__3 Cabernet Franc 2005. From a bigger vat. More tannic. Also part of the reserve.
__4 Generalist Cabernet Franc. Never seen a barrel. Big volume, will be price 12.95. Very correct wine. It is under microbullage right now. Asked about filtration, he says that LCBO, the retail monopoly in Ontario has rules and does not like turbidity. We look at a filtration machine that uses a thin powder : Diatomite[picture lower left]. This is the first stage of the filtration process. Speaking about the workforce here, he says 25 people work in the estate, plus 2 dozens more in the restaurant and service with the public. About the sales out of Canada, 30% of the wines are exported to the U.S., Holland, Italy, Japan, Singapore and Hong Kong. We now walk back to the tasting bar :
__5 Riesling 2005 semi-dry. Very bright and clear. He says that compared with a tasting 10 days ago, the aromas go toward tropical notes, peach, apricot. It will later develop petrol notes. Riesling and 1/2 dry make up 35-45% of the total production. I feel apricot, mango. He says that as there is not a long history in the region, they make trials and look for the specific varieties that work well on this terroir. He now thinks that Riesling is one of them, for sure, and maybe also Sauvignon Blanc. For the reds, Cabernet Franc fares well here also.
__6 Sauvignon Blanc 2004. Fresh wine. He says this is in line with the winery philosophy. They don't rely too much on alcohol, and harvest time for Sauvignon Blanc at Vineland is rather early compared wityh other wineries around.
__7 Sauvignon Blanc 2005. A hot and dry year in Ontario. More Sancerre nose, while the previous millesime was more herbacious, more "New Zealand" style. Less acidity in the mouth.
__ 8 Chardonnay 2004. Estate Chardonnay, priced 13,95 dollars. 13°. Nice nose. Rich. No oak. No micro-oxygenation for the whites, here.
__9 Chardonnay 2005. Reserve Chardonnay. We are still at the bar but the sample was taken from a barrel. Turbid like a new wine. He keeps the lees to protect the wine. Beautiful nose. Crushed apricot, grapefruit, freshness (I wonder why the LCBO is afraid of turbidity...). 10% new oak here. There will be 12-15% new oak for the final blend. 280 cases planned for this Reserve Chardonnay.
__10 Pinot Noir Reserve 2004. 13,3°. 40 Dollars. Nice nose. Matured colour. He says that some people argue that Pinot Noir is a good variety for Ontario. He is not sure, the region is too humid. Here they make 800 cases of it but there will be no more as they sold the plot. To grow Pinot Noir in Ontario, you need much more work in the vineyard, lots of sorting at harvest, and the wine is not stable in the barrel, so the bottle price must be at least 30 dollars, which is not easy to sell. If 7 out of 10 years, he could make Good P.N., he would have kept the vineyard, but in Ontario, the good millesime ratio is more 1 out of 7.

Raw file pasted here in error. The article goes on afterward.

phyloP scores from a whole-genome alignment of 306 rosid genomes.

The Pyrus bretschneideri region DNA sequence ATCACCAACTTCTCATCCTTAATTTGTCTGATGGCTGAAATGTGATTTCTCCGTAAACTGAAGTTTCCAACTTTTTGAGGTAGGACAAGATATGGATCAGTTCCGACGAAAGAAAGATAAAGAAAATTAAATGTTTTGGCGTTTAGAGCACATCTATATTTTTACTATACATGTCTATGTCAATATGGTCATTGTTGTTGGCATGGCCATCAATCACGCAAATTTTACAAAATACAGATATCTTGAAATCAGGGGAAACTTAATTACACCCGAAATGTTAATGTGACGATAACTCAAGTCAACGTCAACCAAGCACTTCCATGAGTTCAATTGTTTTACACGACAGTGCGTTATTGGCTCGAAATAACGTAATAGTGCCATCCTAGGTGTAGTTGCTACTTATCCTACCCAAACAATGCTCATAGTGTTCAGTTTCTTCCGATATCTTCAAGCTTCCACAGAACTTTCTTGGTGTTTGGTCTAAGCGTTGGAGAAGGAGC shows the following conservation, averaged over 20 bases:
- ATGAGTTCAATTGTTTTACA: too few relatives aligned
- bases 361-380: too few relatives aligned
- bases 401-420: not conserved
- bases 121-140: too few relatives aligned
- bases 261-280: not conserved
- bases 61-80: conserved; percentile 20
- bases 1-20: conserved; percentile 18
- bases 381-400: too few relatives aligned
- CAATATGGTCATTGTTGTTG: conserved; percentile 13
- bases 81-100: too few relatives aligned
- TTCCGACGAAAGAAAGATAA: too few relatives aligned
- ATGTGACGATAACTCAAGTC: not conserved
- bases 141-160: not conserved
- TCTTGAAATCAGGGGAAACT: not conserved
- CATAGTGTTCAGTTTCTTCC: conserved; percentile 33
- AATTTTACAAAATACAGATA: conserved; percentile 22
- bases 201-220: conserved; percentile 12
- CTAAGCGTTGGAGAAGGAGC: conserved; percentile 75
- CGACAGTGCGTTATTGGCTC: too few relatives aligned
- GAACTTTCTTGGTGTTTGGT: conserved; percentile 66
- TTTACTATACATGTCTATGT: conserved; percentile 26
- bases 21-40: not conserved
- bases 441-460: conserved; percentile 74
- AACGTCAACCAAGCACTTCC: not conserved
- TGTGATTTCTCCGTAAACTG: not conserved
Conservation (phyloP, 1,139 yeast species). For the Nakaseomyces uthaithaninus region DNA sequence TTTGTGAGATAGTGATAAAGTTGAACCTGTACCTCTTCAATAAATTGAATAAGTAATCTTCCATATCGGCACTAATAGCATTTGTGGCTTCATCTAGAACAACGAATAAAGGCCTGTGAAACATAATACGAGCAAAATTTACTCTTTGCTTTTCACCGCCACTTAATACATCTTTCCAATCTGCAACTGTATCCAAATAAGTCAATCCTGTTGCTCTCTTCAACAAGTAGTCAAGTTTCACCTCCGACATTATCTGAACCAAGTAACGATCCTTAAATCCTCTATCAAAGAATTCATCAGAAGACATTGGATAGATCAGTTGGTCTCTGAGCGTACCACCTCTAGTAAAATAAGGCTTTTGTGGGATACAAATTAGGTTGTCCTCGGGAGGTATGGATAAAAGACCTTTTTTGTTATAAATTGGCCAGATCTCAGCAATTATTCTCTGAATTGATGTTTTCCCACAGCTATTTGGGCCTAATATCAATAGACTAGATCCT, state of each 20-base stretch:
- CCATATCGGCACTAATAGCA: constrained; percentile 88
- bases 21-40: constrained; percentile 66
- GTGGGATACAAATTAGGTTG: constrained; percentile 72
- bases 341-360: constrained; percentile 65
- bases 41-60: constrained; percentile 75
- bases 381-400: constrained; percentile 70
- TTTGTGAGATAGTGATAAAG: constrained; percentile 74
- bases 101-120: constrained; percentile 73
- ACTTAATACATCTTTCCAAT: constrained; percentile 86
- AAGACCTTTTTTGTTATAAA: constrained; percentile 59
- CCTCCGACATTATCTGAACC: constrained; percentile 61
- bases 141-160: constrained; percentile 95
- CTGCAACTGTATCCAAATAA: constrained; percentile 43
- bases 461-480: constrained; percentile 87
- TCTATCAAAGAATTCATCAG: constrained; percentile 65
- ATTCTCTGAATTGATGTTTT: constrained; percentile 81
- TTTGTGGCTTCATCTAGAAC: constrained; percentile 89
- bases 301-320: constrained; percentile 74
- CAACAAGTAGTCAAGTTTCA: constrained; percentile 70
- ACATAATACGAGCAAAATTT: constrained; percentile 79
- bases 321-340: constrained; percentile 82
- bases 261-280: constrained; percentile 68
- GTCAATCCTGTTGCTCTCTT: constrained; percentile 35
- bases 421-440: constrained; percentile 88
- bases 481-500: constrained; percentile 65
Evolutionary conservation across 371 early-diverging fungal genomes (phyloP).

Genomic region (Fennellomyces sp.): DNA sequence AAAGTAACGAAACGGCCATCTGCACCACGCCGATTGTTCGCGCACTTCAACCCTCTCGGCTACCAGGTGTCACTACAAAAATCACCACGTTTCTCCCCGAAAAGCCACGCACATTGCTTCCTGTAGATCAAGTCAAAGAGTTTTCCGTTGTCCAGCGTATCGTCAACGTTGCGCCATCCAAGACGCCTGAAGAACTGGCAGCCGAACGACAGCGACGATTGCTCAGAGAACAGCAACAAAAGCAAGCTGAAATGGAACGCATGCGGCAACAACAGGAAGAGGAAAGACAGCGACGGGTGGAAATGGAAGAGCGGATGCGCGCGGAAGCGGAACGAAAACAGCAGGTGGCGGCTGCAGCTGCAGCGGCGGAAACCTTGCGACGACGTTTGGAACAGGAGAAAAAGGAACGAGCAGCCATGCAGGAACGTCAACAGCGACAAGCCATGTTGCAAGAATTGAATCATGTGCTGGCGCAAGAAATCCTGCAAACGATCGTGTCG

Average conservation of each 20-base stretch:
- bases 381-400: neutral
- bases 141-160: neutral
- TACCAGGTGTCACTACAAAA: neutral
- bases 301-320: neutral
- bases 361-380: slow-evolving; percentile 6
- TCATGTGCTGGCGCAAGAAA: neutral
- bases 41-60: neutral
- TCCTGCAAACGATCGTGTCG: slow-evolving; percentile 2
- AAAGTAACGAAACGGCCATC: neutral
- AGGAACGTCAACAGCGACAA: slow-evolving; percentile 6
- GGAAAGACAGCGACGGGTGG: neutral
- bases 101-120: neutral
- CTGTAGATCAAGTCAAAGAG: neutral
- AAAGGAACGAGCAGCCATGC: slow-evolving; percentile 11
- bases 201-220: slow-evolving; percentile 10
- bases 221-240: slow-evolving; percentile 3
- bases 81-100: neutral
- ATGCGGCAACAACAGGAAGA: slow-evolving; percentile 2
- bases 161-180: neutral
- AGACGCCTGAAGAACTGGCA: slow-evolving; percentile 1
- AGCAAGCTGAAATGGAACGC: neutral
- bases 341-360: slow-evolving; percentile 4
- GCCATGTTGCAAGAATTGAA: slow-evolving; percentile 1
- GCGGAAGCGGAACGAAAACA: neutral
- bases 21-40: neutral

__11 Sauvignon Blanc 2005 Reserve. Very bright. Fermented 100% in stainless vats. 5% removed to oak. Both aged on lees, then re-blended. 13°. Straight, fresh nose. Agreable mouth. The grapes were bought from Rosomel Vineyards, an estate they've been working with 15 years. This type of wine convinces him that Sauvignon Blanc is a great variety for the region.
__12 Cabernet Franc 2004. Estate wine. A wine he says is his favorite, a great example of what can be done here. Priced 12,95 Dollars. Sold through LCBO (6000 cases). Very supple. Not too much substance but nice wine. Yield is 58 hectoliter/hectare.
__13 Meritage Reserve 2002. Meritage in North America means Bordeaux blend. Here, the blend is Cabernet Sauvignon (40%), Merlot (30%) Cabernet Franc (30%). 18 months in oak. 13,2°. Very nice nose indeed. 100 Dollars. 75 cases. Will be even more interesting in 5 years or more.
__14 Last but not least. He shows the bottle he opened 20 minutes ago : The first millesime he did himself as winemaker here : Riesling semi-dry 1993 [picture of Brian holding the bottle : top left]. 10,9°. 46 dollars. Older Rieslings are interesting because they get earthy, petrol and mineral notes in the aging process. Delicate and precise nose. Ripe white fruits. Bee wax. Another 3-4 years of potential, he says.The low alcohol level is incredible, similar to what you find in the Mosel region (in Germany) where they keep alcohol low. He travelled there and tasted a few 1984, 1987 wines which still taste great, with acidity and well alive in the mouth. Speaking of this first wine (1993), made when he had not acquired as much experience, he modestly says that "ignorance is a bless".
Thank you Brian for this very long and extensive visit !